One of his first visitors in jail was Bill Eppridge. Before setting up his cameras, Eppridge fired off a quick Polaroid. His editor liked the Polaroid best. Life readers saw Ben Chaney with his eyes framed by prison bars. "He just looks scared," says Eppridge, who, after the weekly Life folded in 1972, went to work for Sports Illustrated.
"I can imagine I was afraid," Chaney says. "I was in jail."
He served 13 years. Paroled in 1983, he started the James Earl Chaney Foundation to clean up his brother's vandalized grave site in Meridian; since 1985, he has worked as a legal clerk for former U.S. Attorney General Ramsey Clark, the lawyer who secured his parole. He envisions creating a Chaney, Goodman, Schwerner Center for Human Rights in Meridian.
In 1967, eighteen men faced federal charges of civil rights violations in the slayings of Chaney, Schwerner and Goodman. Seven were convicted by an all-white jury, eight were acquitted and three were released after jurors deadlocked. The state of Mississippi prosecuted no one for 38 years. But in 2005—after six years of new reporting on the case by Jerry Mitchell of the Jackson Clarion-Ledger—a sawmill operator named Edgar Ray Killen was indicted on charges of murder.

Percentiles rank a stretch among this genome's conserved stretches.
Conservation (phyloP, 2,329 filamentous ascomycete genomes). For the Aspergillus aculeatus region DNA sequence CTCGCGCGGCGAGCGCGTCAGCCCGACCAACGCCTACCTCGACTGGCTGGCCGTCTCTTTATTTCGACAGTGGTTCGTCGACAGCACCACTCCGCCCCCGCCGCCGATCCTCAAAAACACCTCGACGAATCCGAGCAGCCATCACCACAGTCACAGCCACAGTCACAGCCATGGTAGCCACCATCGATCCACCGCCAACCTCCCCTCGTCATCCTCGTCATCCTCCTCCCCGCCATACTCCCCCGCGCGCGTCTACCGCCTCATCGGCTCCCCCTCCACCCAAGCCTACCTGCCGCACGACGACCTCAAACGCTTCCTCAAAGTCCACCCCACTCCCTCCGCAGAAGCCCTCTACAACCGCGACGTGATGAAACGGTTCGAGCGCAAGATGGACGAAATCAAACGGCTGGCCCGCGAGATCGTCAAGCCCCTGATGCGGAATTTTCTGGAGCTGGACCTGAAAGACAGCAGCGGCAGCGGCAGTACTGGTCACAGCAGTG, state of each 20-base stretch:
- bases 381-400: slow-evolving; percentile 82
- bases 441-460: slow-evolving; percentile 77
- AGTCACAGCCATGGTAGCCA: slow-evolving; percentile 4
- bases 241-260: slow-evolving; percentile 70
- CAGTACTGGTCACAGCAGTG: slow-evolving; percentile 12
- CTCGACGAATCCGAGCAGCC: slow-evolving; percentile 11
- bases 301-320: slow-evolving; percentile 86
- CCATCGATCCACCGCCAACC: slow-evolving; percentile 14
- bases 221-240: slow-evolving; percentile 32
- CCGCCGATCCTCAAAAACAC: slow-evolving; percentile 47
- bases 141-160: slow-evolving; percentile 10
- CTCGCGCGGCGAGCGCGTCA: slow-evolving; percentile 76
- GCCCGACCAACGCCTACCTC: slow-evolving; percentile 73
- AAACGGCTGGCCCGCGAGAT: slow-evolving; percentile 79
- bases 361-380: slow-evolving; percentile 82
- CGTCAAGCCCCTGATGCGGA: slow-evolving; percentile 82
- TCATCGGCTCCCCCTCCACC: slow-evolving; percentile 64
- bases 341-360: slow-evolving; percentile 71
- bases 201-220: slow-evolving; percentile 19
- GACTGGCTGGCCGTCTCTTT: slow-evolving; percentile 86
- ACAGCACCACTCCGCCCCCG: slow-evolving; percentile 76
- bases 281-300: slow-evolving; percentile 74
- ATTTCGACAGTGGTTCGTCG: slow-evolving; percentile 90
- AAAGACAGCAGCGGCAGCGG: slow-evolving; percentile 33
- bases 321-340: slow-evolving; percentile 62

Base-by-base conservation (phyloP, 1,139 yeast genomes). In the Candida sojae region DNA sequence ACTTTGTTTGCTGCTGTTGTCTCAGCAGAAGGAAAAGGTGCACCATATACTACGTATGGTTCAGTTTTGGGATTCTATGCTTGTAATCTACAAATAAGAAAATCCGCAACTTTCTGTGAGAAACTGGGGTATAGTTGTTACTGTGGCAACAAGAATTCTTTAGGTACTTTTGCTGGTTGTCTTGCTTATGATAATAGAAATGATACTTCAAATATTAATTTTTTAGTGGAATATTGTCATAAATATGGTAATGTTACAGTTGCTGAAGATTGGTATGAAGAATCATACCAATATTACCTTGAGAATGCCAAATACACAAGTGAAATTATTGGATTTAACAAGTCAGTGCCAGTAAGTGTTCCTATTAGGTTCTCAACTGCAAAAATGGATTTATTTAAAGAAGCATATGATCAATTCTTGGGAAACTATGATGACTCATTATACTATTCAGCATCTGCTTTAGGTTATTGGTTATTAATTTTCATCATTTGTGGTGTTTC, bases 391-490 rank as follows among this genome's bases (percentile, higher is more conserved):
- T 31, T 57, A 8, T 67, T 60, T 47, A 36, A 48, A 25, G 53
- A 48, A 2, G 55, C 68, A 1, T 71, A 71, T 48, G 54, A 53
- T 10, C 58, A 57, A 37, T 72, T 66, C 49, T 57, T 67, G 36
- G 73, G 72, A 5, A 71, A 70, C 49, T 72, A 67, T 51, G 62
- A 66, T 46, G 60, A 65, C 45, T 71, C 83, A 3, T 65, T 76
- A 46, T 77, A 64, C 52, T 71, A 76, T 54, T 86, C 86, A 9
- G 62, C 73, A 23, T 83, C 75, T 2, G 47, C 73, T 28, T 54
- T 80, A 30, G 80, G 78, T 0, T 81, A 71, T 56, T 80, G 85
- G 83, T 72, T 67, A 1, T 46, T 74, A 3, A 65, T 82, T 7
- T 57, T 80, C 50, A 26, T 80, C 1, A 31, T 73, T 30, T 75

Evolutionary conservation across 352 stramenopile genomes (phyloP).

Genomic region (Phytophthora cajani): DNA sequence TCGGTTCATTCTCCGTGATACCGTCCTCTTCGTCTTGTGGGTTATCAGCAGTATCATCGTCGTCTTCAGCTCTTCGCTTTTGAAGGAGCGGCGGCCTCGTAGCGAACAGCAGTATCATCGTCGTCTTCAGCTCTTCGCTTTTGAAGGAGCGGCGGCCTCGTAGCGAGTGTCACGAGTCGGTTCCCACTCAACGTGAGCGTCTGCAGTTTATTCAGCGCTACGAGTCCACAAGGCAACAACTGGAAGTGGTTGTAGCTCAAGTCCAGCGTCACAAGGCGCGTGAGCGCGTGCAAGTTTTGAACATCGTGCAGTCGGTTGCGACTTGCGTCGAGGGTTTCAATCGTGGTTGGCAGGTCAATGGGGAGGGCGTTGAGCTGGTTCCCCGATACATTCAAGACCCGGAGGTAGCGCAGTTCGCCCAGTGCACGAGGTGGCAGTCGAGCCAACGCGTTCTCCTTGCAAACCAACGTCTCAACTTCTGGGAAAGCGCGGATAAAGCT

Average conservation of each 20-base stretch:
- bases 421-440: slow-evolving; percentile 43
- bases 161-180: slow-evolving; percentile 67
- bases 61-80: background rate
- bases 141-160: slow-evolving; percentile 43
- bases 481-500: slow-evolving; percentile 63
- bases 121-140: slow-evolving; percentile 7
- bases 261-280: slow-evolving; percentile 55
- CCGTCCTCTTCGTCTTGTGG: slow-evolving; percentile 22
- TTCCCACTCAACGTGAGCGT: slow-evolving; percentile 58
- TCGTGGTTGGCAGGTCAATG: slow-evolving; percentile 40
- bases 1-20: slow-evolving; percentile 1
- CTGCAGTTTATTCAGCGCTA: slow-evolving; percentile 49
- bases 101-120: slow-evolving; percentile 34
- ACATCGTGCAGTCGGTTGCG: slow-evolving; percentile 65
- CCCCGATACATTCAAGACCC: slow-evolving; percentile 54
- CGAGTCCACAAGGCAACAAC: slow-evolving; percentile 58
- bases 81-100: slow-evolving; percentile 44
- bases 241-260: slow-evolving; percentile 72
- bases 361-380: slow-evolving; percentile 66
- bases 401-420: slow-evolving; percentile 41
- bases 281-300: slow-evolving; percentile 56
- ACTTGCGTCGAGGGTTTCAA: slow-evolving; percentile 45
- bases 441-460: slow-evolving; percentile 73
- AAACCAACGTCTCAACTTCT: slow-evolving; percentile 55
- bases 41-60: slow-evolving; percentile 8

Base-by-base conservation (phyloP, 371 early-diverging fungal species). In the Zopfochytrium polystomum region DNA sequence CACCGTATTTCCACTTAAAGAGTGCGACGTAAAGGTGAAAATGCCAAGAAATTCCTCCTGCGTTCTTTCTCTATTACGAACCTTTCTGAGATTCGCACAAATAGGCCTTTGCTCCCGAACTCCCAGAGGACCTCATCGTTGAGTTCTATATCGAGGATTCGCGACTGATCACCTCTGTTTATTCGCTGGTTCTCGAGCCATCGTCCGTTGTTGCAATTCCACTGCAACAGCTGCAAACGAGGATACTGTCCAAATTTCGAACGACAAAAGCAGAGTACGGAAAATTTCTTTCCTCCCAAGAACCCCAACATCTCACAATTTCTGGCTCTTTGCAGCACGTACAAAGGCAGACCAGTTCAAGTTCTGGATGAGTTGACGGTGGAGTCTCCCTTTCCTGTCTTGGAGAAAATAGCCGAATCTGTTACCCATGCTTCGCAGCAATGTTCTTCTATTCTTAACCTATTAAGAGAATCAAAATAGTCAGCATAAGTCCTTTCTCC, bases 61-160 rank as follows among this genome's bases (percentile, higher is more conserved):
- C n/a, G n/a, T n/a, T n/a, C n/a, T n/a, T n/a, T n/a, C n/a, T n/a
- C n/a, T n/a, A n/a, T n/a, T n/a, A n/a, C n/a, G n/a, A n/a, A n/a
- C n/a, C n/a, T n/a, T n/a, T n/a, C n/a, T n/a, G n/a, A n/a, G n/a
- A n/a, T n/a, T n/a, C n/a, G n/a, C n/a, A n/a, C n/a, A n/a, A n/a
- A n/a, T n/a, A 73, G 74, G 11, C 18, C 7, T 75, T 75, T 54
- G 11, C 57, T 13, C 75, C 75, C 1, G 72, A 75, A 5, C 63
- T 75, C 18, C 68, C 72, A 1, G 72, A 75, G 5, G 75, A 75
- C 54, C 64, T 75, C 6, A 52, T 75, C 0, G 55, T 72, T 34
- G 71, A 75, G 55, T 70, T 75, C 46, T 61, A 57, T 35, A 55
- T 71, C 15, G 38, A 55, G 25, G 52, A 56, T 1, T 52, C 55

On June 21, 2005, exactly 41 years after the three men were killed, a racially integrated jury, without clear evidence of Killen's intent, found him guilty of manslaughter instead. Serving three consecutive 20-year terms, he is the only one of six living suspects to face state charges in the case.
Ben Chaney sees it this way: somewhere out there are men like him—accomplices to murder. He did his time, he says, they should do theirs. "I'm not as sad as I was," he adds. "But I'm still angry."
Hank Klibanoff is the author, with Gene Roberts, of The Race Beat, which received the Pulitzer Prize for history last year.